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Old 19th May 2009, 08:40 PM   #1
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Question Physical orientation of transformers

First, thanks to everyone who has generously shared their knowledge with this tubenoob...LOL...When laying out a new design, what factors should be considered when positioning the transformers on the chassis ? Aside from the obvious advantage of positioning them for easier, shorter wiring, what else should factor in. I seem to remember positioning trannies so the windings were 90 degrees from each other...presumeably so the leakages didn't get mingled or whatever? How does this come into play when say the PT is horizontal and the OT is vertical ? Thanks in advance....
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Old 19th May 2009, 11:52 PM   #2
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Hello from a fellow Berean:

I have found that rule of thumb to have limited success. My best results came from energizing one transformer (ideally the PT), and connecting my scope up to a high impedance (high voltage) winding on the other transformer, and watching the induced signal produced on that second transformer. That way, you get an idea of which orientation truly is the best.

For a recent build of mine that used an input xfmr, 2 interstage xfmrs, OPT, and 2 PT's (that's per monoblock), I found not only the correct orientation, but found that some transformers were relatively immune to induced pickup. I could orient those in the 'wrong' manner with say one of the IT's, without adversely affecting my pickup. Furthermore, those that are constrained to be either in a certain plane or orientation, you can experiment with what minimum distance is ideal to negate the effects of nonideal orientation. You will usually find that you can't make all the xfmrs happy all the time, so compromises are made. This method allows you to pick your battles, and minimize the compromise.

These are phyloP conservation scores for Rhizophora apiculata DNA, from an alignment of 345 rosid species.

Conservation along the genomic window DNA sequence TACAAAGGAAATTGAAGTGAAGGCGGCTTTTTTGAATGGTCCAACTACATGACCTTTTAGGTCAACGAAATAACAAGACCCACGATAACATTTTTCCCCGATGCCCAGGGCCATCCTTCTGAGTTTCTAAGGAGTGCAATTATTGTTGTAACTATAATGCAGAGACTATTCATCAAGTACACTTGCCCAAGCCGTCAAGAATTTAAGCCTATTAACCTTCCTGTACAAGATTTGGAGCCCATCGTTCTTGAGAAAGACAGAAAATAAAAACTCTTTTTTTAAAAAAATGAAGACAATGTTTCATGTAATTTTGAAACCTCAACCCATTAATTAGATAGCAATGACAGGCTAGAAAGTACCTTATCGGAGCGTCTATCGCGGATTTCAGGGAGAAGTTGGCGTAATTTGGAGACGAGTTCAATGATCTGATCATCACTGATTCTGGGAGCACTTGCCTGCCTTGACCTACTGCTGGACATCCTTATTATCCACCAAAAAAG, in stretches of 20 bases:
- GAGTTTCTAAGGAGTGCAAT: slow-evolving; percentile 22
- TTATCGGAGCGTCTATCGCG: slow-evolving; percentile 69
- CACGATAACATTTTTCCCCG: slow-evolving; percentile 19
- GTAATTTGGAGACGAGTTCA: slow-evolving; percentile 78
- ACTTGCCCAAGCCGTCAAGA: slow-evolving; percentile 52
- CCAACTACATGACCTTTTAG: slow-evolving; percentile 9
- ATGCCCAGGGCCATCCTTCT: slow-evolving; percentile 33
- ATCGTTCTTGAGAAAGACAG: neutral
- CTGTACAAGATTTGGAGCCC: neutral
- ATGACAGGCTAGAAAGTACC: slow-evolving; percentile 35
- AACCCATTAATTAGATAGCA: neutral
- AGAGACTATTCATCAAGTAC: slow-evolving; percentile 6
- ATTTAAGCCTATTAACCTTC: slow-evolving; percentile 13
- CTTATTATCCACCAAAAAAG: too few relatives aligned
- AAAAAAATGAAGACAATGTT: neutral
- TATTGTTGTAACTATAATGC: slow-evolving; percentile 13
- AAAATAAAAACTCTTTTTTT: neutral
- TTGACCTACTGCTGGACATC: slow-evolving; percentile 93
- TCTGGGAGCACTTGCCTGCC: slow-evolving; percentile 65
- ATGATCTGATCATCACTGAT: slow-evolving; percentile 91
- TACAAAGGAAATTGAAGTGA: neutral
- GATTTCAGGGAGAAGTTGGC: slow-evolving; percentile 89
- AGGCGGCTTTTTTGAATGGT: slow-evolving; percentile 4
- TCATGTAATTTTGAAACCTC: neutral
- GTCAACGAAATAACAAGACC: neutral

Are you using signal transformers (input, IT), or just PT, choke, and OPT?
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Old 20th May 2009, 12:00 AM   #3
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Talking II Timothy 2:15

To Zigzagflux: My area of interest is Guitar amplifiers for the most part. So PT, OT, and choke. I am a relative TOOBNOOB with no formal training and a short attention span...dangerous combination. Any help is always appreciated, but please use small words, ok..LOL !!!
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